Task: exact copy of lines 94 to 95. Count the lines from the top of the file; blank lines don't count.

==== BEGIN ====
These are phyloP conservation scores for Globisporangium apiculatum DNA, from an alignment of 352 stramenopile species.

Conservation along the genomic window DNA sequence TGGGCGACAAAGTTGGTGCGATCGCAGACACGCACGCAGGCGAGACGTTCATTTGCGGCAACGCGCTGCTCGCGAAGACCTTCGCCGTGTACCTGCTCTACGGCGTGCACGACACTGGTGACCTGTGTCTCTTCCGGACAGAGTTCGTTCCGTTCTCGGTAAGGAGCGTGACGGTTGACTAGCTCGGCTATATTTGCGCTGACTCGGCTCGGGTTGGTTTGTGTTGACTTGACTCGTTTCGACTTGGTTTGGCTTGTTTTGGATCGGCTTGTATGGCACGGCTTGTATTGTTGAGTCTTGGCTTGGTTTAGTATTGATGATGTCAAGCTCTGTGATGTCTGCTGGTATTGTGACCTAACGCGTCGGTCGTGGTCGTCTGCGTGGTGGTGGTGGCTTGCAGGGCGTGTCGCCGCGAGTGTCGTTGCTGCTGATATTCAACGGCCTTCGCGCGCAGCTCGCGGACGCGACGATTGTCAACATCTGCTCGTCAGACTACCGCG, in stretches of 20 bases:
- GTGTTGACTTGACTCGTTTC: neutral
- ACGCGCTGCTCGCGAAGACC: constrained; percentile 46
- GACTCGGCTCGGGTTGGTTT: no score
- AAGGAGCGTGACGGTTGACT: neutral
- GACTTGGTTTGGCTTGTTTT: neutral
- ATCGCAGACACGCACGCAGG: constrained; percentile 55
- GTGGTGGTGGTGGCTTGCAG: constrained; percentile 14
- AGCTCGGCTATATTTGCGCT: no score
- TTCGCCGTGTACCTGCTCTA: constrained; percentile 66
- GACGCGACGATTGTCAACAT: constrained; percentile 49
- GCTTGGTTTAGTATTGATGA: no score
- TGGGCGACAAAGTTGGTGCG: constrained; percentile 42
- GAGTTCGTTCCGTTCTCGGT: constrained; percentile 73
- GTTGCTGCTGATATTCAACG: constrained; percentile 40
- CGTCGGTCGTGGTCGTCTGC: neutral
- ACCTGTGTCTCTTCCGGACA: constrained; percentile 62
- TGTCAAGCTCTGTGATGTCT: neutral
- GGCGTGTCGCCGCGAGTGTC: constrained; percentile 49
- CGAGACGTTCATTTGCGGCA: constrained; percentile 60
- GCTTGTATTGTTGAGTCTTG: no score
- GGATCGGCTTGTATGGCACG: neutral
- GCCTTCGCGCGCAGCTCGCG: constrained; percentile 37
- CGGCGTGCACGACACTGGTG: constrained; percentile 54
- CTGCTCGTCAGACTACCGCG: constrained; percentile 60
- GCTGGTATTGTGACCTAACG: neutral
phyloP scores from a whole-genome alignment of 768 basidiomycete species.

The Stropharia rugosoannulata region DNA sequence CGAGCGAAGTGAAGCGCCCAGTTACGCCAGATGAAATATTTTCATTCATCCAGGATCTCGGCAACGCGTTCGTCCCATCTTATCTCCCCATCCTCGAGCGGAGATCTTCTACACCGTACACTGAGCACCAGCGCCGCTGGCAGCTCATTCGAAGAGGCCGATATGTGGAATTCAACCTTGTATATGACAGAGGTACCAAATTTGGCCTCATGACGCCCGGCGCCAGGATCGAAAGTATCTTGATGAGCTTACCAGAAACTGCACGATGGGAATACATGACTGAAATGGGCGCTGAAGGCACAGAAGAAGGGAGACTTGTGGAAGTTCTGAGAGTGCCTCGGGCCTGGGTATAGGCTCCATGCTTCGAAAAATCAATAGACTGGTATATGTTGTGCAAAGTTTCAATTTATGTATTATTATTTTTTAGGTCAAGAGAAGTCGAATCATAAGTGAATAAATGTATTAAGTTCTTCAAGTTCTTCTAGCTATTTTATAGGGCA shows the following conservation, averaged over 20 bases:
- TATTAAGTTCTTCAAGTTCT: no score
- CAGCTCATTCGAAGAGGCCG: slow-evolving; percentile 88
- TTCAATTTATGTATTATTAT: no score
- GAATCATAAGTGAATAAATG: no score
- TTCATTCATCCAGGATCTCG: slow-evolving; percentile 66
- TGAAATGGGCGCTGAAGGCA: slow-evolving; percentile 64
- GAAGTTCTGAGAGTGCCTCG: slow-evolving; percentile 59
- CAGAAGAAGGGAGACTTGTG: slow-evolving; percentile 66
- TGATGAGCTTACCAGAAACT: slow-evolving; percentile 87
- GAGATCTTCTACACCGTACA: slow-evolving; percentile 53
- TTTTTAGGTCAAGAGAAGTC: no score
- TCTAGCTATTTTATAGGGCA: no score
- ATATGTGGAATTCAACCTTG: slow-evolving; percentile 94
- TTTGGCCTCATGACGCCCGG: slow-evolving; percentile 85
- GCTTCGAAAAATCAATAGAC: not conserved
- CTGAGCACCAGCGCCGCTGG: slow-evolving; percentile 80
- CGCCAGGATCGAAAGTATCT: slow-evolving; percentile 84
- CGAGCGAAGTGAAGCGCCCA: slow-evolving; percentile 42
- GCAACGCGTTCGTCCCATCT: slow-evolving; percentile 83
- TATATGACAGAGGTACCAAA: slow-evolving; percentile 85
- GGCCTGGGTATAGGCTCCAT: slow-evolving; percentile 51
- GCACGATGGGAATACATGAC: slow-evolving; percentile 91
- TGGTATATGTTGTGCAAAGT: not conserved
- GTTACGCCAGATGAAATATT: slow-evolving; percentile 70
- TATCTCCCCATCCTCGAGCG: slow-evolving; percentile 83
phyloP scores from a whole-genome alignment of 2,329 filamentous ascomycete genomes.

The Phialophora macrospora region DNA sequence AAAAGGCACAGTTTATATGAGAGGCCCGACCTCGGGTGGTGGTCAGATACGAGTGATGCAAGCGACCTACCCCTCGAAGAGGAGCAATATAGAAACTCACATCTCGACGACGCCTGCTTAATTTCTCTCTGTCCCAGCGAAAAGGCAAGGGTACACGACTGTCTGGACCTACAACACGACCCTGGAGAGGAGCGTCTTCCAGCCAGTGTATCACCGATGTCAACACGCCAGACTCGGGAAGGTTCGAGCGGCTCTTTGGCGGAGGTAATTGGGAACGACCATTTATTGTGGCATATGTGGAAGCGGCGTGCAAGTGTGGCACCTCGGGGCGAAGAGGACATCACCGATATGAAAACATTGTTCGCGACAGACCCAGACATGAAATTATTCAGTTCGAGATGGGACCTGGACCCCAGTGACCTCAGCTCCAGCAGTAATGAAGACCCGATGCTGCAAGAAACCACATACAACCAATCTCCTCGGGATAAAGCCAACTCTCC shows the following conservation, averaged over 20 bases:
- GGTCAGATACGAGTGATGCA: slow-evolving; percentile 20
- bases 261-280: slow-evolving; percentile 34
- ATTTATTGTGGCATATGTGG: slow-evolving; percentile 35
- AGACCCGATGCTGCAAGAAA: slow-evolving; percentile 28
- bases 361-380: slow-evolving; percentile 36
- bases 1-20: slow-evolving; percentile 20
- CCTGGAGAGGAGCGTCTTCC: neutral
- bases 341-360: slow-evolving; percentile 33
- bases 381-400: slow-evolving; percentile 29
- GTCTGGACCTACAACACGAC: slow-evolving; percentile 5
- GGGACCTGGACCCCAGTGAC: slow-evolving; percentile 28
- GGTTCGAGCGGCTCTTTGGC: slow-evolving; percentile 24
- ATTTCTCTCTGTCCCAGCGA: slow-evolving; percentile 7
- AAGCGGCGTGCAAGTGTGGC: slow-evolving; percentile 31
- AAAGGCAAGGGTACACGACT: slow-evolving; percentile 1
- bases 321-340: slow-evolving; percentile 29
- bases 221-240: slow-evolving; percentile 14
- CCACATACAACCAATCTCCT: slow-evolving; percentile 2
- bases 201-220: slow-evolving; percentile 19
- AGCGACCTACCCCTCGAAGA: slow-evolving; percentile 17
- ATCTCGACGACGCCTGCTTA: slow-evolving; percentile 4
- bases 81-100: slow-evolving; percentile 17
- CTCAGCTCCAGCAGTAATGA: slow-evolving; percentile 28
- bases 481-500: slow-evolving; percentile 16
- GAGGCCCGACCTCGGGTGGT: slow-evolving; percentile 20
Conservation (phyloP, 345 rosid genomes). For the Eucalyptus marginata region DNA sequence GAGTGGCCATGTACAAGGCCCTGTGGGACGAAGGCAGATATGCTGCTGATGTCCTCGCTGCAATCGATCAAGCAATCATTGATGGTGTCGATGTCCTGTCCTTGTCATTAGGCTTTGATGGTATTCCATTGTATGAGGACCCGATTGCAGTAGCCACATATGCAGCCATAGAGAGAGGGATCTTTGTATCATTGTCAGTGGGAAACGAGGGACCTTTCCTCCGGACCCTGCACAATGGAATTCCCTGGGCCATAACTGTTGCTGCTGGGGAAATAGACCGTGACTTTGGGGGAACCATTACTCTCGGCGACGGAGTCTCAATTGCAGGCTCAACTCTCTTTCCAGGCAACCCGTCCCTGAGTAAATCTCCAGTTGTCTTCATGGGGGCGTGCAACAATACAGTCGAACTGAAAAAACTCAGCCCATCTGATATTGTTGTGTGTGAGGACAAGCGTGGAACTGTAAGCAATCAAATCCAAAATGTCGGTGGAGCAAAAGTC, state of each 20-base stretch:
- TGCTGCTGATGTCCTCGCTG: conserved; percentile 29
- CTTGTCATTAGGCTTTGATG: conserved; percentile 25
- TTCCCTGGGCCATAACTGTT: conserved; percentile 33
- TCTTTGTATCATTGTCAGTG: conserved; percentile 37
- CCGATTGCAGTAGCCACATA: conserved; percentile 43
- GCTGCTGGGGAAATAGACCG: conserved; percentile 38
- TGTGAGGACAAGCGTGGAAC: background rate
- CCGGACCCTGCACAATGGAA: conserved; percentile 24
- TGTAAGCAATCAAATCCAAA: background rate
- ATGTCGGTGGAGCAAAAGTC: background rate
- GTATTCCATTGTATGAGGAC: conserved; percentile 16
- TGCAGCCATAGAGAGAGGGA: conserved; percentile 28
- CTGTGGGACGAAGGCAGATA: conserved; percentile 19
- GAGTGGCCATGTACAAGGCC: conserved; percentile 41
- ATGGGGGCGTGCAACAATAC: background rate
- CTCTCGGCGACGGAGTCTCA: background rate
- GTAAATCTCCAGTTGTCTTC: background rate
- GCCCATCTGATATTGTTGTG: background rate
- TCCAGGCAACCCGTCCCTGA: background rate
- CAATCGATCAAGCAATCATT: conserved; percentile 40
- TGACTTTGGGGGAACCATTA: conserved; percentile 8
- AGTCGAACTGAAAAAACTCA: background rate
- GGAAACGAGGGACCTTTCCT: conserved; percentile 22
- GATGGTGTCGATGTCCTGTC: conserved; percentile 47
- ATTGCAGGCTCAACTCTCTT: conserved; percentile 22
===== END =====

- TGCAGCCATAGAGAGAGGGA: conserved; percentile 28
- CTGTGGGACGAAGGCAGATA: conserved; percentile 19